However, the N95 masks are meant for health professionals – particularly for those working in close contact with COVID-19 patients – and those whose work require protection against airborne hazards; thus it is not suggested for public usage. Regular folks can choose disposable or reusable face mask that are easily available in the market which fits the accepted standard and make sure that the mask fit properly especially around the nose and chin without large gaps at the sides of the face. Some chose to make their own cloth face mask; these masks must also adhere to the recommendations by WHO to ensure that it is safe and will protect the wearer as indicated.

Figure 3: Comparison between cloth and disposable surgical face masks

However, the face mask will NOT serve as armour against COVID-19 if it is NOT used properly. The disposable 3-ply surgical face mask must never be recycled nor can it be shared, the mask must be changed when soiled/wet/torn/damaged, and the maximum period it can be worn is only up to eight hours if you are healthy or have no symptoms (see Figure 3). The cloth face mask must be washed and dried properly daily and it too cannot be shared. You need to wash or sanitise your hands before putting on a mask and after disposing it.

Earlier in the pandemic, many complained that the mask is uncomfortable; some say that they feel suffocated while people who wear spectacles griped that the mask fogs up their lenses. People with hearing disabilities are concerned that the mask makes it impossible to read lips which can hamper their communication; thankfully, transparent face masks and shield are now available to overcome this issue. Most importantly, do not wear your face mask BELOW the NOSE or allow the mask to rest/hang around your neck; the face mask is useless as a protection against COVID-19 if not used correctly.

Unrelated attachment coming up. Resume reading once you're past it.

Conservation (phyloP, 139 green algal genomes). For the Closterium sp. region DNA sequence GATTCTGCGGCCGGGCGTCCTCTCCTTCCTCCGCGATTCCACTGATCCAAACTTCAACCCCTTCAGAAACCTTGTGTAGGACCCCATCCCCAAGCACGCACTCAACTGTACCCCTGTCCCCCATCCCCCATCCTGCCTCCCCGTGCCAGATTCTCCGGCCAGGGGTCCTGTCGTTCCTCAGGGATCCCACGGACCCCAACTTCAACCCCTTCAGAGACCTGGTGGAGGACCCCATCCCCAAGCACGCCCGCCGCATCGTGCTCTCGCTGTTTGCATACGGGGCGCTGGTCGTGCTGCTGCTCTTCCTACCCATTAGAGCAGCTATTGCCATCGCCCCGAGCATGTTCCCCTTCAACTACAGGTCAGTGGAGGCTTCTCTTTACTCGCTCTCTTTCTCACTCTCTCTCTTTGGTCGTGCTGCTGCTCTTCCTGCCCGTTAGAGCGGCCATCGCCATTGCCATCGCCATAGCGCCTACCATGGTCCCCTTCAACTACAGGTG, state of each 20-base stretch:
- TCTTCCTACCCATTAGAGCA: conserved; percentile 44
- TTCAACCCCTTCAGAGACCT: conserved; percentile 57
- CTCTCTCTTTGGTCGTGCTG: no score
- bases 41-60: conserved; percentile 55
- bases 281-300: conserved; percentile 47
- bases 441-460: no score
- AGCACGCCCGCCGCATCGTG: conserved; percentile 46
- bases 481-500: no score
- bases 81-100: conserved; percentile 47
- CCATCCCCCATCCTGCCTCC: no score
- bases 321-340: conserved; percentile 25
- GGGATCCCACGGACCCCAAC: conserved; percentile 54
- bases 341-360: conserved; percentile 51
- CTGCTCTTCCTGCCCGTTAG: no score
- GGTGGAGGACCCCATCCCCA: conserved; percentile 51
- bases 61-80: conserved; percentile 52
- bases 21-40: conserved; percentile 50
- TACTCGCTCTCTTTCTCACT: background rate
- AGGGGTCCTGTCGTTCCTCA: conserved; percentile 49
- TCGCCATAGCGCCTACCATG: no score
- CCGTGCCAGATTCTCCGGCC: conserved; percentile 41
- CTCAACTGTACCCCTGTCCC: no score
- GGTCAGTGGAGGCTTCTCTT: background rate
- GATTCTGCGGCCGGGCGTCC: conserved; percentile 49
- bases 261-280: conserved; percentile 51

One of the more urgent considerations is the impact of disposable face mask on our environment (8). These masks are often incinerated in a clinical setting, but those discarded by the general public end up in the landfill, or worse, thrown away willy-nilly. There have been reports of face masks tangling the beaks, legs, and wings of birds, and the increase of face masks in rubbish clogging the waterways are endangering our marine and other wildlife (9), as well as affecting our water quality.

To address non-adherence to the established new normal standard operating procedures (SOPs) to combat COVID-19, Malaysia has implemented various types of penalties against non-compliance. To many, it is only logical to comply for our health protection; after all the disposable masks are now available for less than RM1 per piece and the slightly pricier cloth reusable ones are a small sacrifice to pay. However, vulnerable groups whose pockets have been badly affected by the lockdown measures may find it difficult to spend RM20 – RM50 per box of disposable masks in order to comply with the SOP. It is much worse for those who have many members in the household or those who have to work outside every day or commute in the heat which may require them to use more than one face mask per day. While wearing the face mask is for the greater good, we must not allow those who are already suffering economically from the pandemic to be harmed further by the new norm regulations that are more punitive towards those who cannot afford to obey.

We are currently in the fourth surge of COVID-19, and doing our part to minimise the spread is more important than ever. Public mask wearing and physical distancing are the most effective measures to reduce the spread of the virus when compliance is high. A concerted effort is needed across the board to ensure that mask compliance covers all aspects of mask wearing such as proper face mask etiquette and that the masks function according to the standards. Universiti Islam Sains Malaysia started its campaign #USIMjagasemua on educating about proper face mask etiquette in light of combating the spread of COVID-19 since July 2020 and will continue to do so until this scourge is no longer affecting us all.

You cannot control what other people do, but you can always do your part to protect yourself and others.


Dr Nuruliza Roslan is Deputy Director of the Islamic Science Institute at Universiti Sains Islam Malaysia.

(The views expressed in this article are those of the author(s) and do not reflect the official policy or position of BERNAMA)